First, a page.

What do the following artists have in common: Roxette, Ace of Base, The Cardigans, Europe, Avicii, Eric Prydz (remember that raunchy work-out video) Robyn, Swedish House Mafia (the clue is in the name), Neneh Cherry,
What do the following artists have in common: Roxette, Ace of Base, The Cardigans, Europe, Avicii, Eric Prydz (remember that raunchy work-out video) Robyn, Swedish House Mafia (the clue is in the name), Neneh Cherry, The Hives, and José González?
Well, if you didn’t already know – although I’m sure you do – they are all Swedish.
Sweden has one of the best music industries in Europe, and it was kitschy 70s band ABBA who first marked Sweden on the music map after they exploded onto the scene with their winning Eurovision Song Contest entry, ‘Waterloo’ in 1974. Following Eurovision, ABBA’s fame quickly turned stratospheric with more worldwide hits; as well as a musical, a movie, and the launch of a million tribute bands. ABBA is so well-loved that in 2013 Stockholm honoured the band’s impact on world music and opened ABBA: The Museum.
I first visited ABBA: The Museum not long after it opened its doors, so when TBEX Stockholm announced that they would be hosting us after hours at the museum I was stoked to go back for a second visit, and I knew that the other bloggers would love it too.
What is there to do at ABBA: The Museum?
The museum is completely interactive, which is what makes it so enjoyable. Yes, there are plenty of cool exhibits, such as Benny’s piano and the Waterloo Eurovision costumes, but the best parts of the museum are where you can have a go yourself. For example, the museum piano is linked up to Benny’s home piano, so when he plays at home you can listen along in the museum. Sadly, that didn’t happen while we were there – why didn’t TBEX arrange that?! There is also a telephone that can only be contacted by the four members of ABBA – I would love to be in the museum when the phone rings!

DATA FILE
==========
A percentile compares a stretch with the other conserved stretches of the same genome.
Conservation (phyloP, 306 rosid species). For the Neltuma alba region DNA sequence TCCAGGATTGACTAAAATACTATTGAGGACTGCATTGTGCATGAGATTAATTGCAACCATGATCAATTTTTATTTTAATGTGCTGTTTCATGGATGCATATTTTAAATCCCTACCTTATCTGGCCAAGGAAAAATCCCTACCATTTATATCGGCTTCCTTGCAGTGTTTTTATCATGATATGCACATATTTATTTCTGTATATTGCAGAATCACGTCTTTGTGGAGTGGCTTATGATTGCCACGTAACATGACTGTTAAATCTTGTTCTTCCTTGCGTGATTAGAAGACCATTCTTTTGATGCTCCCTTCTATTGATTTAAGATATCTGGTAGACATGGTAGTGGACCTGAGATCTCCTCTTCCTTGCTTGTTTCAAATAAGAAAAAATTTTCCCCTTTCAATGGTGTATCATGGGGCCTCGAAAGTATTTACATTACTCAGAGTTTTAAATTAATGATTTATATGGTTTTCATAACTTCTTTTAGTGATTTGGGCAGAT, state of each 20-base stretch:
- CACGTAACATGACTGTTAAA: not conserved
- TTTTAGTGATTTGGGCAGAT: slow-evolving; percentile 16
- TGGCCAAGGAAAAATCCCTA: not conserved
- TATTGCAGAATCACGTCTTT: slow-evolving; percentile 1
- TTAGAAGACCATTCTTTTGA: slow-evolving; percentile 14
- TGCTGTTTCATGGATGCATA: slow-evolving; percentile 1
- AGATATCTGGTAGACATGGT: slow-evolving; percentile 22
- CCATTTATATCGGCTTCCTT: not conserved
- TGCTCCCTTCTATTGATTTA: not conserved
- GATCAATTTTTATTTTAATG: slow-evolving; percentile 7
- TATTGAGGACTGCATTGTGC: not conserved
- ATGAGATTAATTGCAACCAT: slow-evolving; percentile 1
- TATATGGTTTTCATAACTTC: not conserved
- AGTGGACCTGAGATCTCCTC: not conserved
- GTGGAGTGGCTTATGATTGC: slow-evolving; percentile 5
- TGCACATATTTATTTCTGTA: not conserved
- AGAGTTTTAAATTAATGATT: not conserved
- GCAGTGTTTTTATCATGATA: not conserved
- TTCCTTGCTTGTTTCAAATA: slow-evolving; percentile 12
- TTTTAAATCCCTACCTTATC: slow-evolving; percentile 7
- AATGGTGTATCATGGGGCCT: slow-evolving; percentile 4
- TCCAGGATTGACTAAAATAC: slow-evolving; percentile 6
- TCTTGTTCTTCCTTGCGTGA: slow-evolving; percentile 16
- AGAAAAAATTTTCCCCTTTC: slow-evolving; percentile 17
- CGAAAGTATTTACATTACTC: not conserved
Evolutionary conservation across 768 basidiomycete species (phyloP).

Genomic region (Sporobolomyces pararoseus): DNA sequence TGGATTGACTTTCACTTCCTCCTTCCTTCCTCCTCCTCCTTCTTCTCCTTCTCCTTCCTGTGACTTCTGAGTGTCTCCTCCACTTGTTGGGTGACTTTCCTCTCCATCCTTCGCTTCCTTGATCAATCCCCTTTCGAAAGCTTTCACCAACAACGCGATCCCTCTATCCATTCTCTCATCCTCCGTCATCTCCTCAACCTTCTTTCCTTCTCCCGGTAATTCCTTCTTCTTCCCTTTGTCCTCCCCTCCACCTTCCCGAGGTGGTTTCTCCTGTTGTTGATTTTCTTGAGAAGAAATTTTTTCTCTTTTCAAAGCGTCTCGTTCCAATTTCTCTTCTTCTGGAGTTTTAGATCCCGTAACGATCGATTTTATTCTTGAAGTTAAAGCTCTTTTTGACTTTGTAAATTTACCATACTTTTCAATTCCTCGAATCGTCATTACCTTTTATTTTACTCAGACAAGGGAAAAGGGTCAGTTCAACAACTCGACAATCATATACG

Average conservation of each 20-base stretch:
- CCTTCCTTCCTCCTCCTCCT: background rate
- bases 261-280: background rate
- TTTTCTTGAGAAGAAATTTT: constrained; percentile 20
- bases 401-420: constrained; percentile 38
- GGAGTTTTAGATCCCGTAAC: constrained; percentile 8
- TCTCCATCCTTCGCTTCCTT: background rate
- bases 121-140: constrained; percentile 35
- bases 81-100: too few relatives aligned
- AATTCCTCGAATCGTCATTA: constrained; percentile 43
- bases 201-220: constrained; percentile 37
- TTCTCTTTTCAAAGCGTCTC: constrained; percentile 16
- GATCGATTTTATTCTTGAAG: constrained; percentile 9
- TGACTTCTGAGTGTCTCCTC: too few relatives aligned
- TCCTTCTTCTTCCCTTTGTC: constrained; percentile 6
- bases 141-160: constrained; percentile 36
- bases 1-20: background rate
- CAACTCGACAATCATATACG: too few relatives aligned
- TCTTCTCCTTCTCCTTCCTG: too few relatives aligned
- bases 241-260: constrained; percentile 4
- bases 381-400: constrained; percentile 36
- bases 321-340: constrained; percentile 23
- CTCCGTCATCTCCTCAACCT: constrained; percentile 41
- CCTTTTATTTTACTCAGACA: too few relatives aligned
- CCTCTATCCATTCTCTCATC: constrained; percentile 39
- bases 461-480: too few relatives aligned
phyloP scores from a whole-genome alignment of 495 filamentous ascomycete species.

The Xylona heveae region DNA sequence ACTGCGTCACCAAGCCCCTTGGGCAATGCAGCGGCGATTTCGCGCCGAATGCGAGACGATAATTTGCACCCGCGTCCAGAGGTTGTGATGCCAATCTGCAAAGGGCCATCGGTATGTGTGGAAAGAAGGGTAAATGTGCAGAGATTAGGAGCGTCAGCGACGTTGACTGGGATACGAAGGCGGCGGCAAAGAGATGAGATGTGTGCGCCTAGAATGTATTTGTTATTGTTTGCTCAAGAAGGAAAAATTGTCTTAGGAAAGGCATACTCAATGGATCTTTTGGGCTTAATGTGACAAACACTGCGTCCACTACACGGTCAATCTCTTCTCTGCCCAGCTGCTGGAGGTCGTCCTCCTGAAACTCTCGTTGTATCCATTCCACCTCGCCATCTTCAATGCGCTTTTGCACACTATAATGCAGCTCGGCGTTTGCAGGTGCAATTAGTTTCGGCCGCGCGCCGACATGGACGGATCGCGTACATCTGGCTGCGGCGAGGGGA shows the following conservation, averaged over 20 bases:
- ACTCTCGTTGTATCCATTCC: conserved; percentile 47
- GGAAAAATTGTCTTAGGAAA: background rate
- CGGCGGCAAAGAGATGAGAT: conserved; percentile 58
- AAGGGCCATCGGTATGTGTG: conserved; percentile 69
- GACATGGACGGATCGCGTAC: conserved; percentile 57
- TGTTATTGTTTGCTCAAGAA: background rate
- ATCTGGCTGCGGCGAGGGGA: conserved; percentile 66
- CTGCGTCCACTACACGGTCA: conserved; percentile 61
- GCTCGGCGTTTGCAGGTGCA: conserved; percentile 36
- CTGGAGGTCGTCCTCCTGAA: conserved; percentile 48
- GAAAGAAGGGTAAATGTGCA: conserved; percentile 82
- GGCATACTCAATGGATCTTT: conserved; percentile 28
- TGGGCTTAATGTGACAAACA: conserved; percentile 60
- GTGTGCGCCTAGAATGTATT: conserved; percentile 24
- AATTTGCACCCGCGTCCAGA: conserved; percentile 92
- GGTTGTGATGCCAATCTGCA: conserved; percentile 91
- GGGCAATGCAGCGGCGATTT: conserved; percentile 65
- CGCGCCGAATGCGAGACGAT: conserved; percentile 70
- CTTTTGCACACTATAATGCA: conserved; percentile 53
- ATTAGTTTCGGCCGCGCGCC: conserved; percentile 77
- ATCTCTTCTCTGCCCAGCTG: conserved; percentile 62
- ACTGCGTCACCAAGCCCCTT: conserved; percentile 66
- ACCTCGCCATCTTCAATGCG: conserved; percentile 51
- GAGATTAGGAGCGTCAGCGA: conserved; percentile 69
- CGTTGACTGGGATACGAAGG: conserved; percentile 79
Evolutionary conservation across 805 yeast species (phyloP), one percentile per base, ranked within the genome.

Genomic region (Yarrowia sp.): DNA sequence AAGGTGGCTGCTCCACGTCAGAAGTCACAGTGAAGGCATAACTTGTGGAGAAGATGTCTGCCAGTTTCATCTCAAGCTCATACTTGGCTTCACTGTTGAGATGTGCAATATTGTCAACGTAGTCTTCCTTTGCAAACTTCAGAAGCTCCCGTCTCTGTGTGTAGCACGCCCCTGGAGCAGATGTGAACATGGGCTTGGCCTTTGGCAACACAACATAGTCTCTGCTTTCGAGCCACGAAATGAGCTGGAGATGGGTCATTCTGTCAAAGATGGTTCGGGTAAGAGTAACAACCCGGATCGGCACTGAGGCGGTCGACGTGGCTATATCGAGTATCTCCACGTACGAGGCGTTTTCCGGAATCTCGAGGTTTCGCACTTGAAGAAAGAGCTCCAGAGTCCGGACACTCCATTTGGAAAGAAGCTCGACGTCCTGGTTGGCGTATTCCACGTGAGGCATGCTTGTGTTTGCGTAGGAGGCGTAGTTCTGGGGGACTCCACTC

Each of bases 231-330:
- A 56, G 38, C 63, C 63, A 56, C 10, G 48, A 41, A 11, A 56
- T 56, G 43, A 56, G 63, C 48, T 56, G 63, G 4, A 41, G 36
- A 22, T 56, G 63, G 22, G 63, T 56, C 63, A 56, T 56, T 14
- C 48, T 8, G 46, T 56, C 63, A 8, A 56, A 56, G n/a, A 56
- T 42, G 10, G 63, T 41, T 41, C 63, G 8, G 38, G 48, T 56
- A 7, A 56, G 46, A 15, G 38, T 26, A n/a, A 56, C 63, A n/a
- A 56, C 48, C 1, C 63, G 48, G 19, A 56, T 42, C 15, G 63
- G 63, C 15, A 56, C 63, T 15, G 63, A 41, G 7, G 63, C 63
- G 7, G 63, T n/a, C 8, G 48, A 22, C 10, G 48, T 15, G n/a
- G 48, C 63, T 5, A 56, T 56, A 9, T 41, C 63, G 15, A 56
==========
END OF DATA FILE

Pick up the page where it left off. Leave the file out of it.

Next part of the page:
Other things you can do at the museum include: recording yourself singing ABBA hits in a real recording booth, mixing ABBA songs in a sound booth, a dance floor with mirrored tiles and flashing lights, and a stage where you can sing and dance with ABBA holograms – you can imagine how popular these things were with a bunch of snap-happy travel bloggers! Once you have left the museum you can use the code on your ticket to access your recordings on the museum website.
Always one to take to the stage, I couldn’t wait to have a go. And I have video proof. Here you can see me and Amy from Globetrotter Guru having an amazing time being members of ABBA!
It’s not just ABBA either
For those of you who love all things Eurovision, you can find sections of the museum dedicated to the ostentatious song contest. Eurovision is such big business in Sweden that they even have their own pre-Eurovision contest, Melodifestivalen, in which their entry to the contest is decided. This has certainly paid off as Sweden has won the contest 6 times, just behind Ireland who holds the record for most Eurovision wins with 7.
We had a wonderful time: for 2 hours the museum was full of travel bloggers running around and squealing with delight – or singing Mama Mia! at the top of their voices. But don’t worry, after all that excitement we were able to act like adults again in the museum bar – where some of us stayed until the sun (almost) went down.
Tell me, do you love ABBA or Eurovision? Let me know in the comments below.